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Brucelea Haven closed to visitors because of Norovirus

By Don Crosby
WHT Correspondent

Outbreaks of Norovirus and respiratory illness have closed Brucelea Haven to the public once again.

Dianne Kiss, the director of care for Brucelea Haven, said the decision to restrict  visitors last Thursday was taken in consultation with the Grey Bruce Health Unit.

“Because of the two (outbreaks) and the risk to our staff, residents and keeping it contained. I’m… closing the whole facility,” she said.

Kiss confirmed that Norwalk virus (Norovirus) lasts 24 to 48 hours and can lie dormant from 12-14 days on hard surfaces, which can cause it to spread quite readily. Some of the staff at Brucelea Haven have also suffered from Norovirus, Kiss said during an interview on Thursday.

“For sure they’ve got confirmed Norovirus which is the gastrointestinal, vomiting and diarrhea bug and they also have respiratory symptoms as well. When you have two different illnesses affecting one facility, it puts a lot of strain on the staff as well as the residents. That’s their call if they want to close their facility”, said the health unit’s Karen Sweiger program manager for infectious diseases.

Sweiger confirmed that five other long-term care facilities are experiencing outbreaks of influenza, Norovirus or respiratory illness, but as far as she knew no other long-term care facilities have visitor restrictions in place, but added that decision to restrict visitations is not made by the health unit but by operators of the facilities in consultation with the health unit.

On Dec. 17 a couple of wings in Brucelea Haven were closed to visitors due to an outbreak of gastrointestinal symptoms among some residents. Brucelea Haven has also experienced an outbreak of Influenza A back in November, which closed the facility for awhile.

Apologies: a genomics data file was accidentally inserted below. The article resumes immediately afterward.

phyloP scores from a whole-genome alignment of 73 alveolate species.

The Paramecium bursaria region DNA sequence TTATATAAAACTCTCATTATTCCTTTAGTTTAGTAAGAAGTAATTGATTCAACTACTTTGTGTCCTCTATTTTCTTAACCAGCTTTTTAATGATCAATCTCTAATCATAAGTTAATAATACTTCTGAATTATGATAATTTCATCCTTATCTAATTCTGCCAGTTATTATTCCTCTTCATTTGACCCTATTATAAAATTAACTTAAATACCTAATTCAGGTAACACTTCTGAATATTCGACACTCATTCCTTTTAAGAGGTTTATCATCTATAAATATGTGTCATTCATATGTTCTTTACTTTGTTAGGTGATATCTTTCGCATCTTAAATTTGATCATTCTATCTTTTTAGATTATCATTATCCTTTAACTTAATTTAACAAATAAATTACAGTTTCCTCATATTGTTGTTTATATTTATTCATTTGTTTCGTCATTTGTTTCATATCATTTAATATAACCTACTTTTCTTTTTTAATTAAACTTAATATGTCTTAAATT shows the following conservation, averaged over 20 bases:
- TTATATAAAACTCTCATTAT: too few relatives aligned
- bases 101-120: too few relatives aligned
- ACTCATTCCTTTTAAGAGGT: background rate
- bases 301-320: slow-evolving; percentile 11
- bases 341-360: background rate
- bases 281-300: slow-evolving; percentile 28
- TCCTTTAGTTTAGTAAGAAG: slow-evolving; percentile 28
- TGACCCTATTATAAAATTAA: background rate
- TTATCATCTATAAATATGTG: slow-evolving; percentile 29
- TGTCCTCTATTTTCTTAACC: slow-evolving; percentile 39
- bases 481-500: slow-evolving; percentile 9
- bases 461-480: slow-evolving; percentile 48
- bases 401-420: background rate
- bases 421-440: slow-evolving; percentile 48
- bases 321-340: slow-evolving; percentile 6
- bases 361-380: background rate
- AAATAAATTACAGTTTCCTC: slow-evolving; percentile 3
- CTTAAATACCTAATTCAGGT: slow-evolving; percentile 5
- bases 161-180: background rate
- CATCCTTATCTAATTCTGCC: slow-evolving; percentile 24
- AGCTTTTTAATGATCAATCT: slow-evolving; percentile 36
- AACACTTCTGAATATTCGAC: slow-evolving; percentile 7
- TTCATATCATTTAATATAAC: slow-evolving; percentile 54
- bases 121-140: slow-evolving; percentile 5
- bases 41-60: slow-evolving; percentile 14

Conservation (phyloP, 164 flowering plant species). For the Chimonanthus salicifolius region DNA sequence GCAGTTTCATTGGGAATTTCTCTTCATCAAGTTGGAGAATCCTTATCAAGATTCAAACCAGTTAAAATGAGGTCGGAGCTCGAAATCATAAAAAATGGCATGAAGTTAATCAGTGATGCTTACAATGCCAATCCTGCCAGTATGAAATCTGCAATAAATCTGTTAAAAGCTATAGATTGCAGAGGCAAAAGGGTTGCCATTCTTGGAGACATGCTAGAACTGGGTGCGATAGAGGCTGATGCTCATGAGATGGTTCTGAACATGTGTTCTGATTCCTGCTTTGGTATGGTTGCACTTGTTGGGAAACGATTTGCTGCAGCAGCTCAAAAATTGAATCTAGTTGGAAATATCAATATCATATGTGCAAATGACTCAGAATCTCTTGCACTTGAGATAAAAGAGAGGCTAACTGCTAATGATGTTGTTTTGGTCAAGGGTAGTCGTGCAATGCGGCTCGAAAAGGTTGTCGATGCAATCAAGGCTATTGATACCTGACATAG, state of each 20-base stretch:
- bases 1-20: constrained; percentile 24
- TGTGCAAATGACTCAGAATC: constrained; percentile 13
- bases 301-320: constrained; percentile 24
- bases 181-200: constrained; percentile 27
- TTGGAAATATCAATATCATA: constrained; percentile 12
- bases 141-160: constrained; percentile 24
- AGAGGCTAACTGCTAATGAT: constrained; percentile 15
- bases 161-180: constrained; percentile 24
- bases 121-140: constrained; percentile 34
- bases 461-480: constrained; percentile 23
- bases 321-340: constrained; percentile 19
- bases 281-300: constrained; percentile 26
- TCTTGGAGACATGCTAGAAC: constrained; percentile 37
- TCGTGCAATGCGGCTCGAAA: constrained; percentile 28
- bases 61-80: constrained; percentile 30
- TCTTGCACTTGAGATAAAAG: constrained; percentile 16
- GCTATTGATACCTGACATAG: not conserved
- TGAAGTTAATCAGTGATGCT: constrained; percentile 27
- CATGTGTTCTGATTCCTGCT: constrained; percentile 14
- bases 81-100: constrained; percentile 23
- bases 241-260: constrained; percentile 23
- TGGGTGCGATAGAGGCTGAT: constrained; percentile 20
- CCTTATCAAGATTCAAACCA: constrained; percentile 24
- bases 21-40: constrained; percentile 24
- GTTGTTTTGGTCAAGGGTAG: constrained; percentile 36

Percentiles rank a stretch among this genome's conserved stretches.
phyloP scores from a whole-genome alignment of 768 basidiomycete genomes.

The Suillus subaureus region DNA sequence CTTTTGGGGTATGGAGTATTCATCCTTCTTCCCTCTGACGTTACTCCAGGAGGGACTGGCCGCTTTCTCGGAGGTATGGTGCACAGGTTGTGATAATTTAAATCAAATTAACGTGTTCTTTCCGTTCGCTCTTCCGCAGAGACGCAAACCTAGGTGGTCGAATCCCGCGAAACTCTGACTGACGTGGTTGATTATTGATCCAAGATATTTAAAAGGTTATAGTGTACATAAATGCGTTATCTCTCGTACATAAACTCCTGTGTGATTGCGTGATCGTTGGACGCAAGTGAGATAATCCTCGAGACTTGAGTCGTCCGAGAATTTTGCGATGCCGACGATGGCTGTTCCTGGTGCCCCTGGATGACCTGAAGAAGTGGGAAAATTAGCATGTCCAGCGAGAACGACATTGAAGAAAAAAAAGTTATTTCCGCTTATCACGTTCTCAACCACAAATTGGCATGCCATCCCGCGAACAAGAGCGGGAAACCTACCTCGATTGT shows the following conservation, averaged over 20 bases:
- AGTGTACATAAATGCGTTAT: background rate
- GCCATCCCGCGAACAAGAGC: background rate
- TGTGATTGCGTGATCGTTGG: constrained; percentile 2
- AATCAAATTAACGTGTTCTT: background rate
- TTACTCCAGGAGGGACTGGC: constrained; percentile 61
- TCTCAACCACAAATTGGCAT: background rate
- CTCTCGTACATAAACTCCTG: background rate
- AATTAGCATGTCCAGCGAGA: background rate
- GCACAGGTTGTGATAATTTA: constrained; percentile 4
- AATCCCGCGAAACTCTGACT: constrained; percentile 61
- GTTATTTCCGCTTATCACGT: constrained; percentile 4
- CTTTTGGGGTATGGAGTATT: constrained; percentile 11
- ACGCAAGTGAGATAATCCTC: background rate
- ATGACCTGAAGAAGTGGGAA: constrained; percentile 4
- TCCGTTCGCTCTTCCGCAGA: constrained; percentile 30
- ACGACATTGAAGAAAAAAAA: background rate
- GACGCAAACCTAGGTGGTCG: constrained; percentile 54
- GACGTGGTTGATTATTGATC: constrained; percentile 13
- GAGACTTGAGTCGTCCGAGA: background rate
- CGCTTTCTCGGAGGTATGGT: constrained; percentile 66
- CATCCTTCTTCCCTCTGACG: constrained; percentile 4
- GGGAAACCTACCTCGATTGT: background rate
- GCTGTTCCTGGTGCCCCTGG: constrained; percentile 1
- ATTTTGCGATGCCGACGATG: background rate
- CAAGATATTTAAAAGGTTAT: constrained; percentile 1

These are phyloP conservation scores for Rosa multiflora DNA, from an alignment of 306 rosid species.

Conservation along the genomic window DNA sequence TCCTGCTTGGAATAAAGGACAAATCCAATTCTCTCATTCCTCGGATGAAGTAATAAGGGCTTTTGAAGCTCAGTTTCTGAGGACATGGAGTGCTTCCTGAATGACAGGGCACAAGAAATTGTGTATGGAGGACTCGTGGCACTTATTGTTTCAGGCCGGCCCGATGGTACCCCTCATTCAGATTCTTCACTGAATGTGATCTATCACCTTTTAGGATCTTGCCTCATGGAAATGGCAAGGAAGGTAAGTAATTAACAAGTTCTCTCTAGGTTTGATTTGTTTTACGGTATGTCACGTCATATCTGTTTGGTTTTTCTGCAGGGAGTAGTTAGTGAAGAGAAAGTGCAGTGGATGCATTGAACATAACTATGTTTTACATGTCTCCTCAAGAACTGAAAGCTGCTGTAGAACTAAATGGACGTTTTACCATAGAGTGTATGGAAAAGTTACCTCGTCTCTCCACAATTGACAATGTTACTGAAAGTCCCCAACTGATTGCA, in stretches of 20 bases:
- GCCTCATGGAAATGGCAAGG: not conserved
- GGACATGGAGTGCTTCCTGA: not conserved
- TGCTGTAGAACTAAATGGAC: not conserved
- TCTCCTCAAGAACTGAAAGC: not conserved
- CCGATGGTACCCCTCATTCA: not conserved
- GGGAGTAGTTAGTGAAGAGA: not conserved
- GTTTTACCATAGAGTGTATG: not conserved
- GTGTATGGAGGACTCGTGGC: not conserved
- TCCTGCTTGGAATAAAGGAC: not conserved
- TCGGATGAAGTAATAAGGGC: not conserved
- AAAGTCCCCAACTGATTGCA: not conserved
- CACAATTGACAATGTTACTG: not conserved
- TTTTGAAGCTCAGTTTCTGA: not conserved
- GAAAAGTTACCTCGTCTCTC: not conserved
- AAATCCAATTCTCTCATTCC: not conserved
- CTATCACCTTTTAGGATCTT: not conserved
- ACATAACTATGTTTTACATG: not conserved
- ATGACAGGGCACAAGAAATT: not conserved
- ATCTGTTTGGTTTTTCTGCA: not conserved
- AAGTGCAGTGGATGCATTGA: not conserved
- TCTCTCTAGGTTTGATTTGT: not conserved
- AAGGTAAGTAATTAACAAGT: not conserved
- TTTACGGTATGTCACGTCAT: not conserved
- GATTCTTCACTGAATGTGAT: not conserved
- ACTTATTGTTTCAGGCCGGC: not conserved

Kiss told Bruce County councillors on Thursday that she’s now aware of the presence on Influenza B in the community and samples are being taken to determine whether it’s made its way into Brucelea Haven.

Sweiger said the health unit has two laboratory confirmed cases of Influenza B in the community this week.

“All of our influenza cases from October until now have been Influenza A except for the two Influenza B. But with Influenza A and B the person is sick with similar symptoms. The only ways you are going to know the difference is by a lab test done. And you treat them the same way,” she said.

Symptoms of Influenza A or B in general are respiratory symptoms, fever, cough, chills, sore throat, headache, muscle ache and extreme fatigue.

The Norovirus symptoms include, vomiting, diarrhea abdominal cramps.

Sweiger said this year there have been 92 lab confirmed cases of Influenza A in the community, not including those in long term care facilities compared to 42 for the 2011-12 season.

As well there have been nine confirmed cases of Influenza outbreaks in long term care facilities this season compared to very few last year, she  said.

Sweiger said there’s still time to benefit from the season flu shot noting that this year’s flu vaccine. contains two strains of Influenza A and a strain of Influenza B.

“We know this year it is a good match for the Influenza A strains anyway,” she said.

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